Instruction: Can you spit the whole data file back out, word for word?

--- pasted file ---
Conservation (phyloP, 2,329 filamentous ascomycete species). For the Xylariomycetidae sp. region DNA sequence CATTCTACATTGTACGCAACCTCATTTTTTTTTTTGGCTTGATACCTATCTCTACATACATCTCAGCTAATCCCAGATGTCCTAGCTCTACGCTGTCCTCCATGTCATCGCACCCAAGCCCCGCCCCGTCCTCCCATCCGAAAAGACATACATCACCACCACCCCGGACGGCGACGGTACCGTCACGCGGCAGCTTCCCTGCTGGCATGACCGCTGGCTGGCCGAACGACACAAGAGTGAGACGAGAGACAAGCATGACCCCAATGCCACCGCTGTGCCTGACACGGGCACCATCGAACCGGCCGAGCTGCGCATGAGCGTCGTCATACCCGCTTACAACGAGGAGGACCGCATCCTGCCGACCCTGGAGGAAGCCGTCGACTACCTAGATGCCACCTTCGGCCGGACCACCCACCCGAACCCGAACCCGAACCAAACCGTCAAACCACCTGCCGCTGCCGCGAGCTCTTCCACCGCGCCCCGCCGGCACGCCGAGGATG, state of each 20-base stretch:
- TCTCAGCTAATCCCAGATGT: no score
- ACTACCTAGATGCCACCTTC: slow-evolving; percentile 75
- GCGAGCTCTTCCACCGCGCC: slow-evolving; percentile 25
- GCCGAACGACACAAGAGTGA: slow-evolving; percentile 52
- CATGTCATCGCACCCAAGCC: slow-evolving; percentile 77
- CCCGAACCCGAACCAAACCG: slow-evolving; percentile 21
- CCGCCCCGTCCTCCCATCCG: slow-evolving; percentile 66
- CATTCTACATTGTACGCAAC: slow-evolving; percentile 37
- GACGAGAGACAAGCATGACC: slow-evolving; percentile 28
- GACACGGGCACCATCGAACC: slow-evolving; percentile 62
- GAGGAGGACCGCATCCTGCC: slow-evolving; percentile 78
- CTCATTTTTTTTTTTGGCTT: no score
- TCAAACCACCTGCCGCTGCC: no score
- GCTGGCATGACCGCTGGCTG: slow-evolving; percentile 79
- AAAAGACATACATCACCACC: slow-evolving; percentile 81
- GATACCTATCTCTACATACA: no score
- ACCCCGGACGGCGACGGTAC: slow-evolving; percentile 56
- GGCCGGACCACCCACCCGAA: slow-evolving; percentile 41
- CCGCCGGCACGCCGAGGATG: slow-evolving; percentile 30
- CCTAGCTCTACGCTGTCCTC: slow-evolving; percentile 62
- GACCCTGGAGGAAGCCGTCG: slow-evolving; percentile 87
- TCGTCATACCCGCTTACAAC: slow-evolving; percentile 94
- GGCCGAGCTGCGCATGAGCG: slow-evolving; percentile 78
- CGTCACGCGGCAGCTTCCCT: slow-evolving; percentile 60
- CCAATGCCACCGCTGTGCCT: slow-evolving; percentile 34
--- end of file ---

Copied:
Conservation (phyloP, 2,329 filamentous ascomycete species). For the Xylariomycetidae sp. region DNA sequence CATTCTACATTGTACGCAACCTCATTTTTTTTTTTGGCTTGATACCTATCTCTACATACATCTCAGCTAATCCCAGATGTCCTAGCTCTACGCTGTCCTCCATGTCATCGCACCCAAGCCCCGCCCCGTCCTCCCATCCGAAAAGACATACATCACCACCACCCCGGACGGCGACGGTACCGTCACGCGGCAGCTTCCCTGCTGGCATGACCGCTGGCTGGCCGAACGACACAAGAGTGAGACGAGAGACAAGCATGACCCCAATGCCACCGCTGTGCCTGACACGGGCACCATCGAACCGGCCGAGCTGCGCATGAGCGTCGTCATACCCGCTTACAACGAGGAGGACCGCATCCTGCCGACCCTGGAGGAAGCCGTCGACTACCTAGATGCCACCTTCGGCCGGACCACCCACCCGAACCCGAACCCGAACCAAACCGTCAAACCACCTGCCGCTGCCGCGAGCTCTTCCACCGCGCCCCGCCGGCACGCCGAGGATG, state of each 20-base stretch:
- TCTCAGCTAATCCCAGATGT: no score
- ACTACCTAGATGCCACCTTC: slow-evolving; percentile 75
- GCGAGCTCTTCCACCGCGCC: slow-evolving; percentile 25
- GCCGAACGACACAAGAGTGA: slow-evolving; percentile 52
- CATGTCATCGCACCCAAGCC: slow-evolving; percentile 77
- CCCGAACCCGAACCAAACCG: slow-evolving; percentile 21
- CCGCCCCGTCCTCCCATCCG: slow-evolving; percentile 66
- CATTCTACATTGTACGCAAC: slow-evolving; percentile 37
- GACGAGAGACAAGCATGACC: slow-evolving; percentile 28
- GACACGGGCACCATCGAACC: slow-evolving; percentile 62
- GAGGAGGACCGCATCCTGCC: slow-evolving; percentile 78
- CTCATTTTTTTTTTTGGCTT: no score
- TCAAACCACCTGCCGCTGCC: no score
- GCTGGCATGACCGCTGGCTG: slow-evolving; percentile 79
- AAAAGACATACATCACCACC: slow-evolving; percentile 81
- GATACCTATCTCTACATACA: no score
- ACCCCGGACGGCGACGGTAC: slow-evolving; percentile 56
- GGCCGGACCACCCACCCGAA: slow-evolving; percentile 41
- CCGCCGGCACGCCGAGGATG: slow-evolving; percentile 30
- CCTAGCTCTACGCTGTCCTC: slow-evolving; percentile 62
- GACCCTGGAGGAAGCCGTCG: slow-evolving; percentile 87
- TCGTCATACCCGCTTACAAC: slow-evolving; percentile 94
- GGCCGAGCTGCGCATGAGCG: slow-evolving; percentile 78
- CGTCACGCGGCAGCTTCCCT: slow-evolving; percentile 60
- CCAATGCCACCGCTGTGCCT: slow-evolving; percentile 34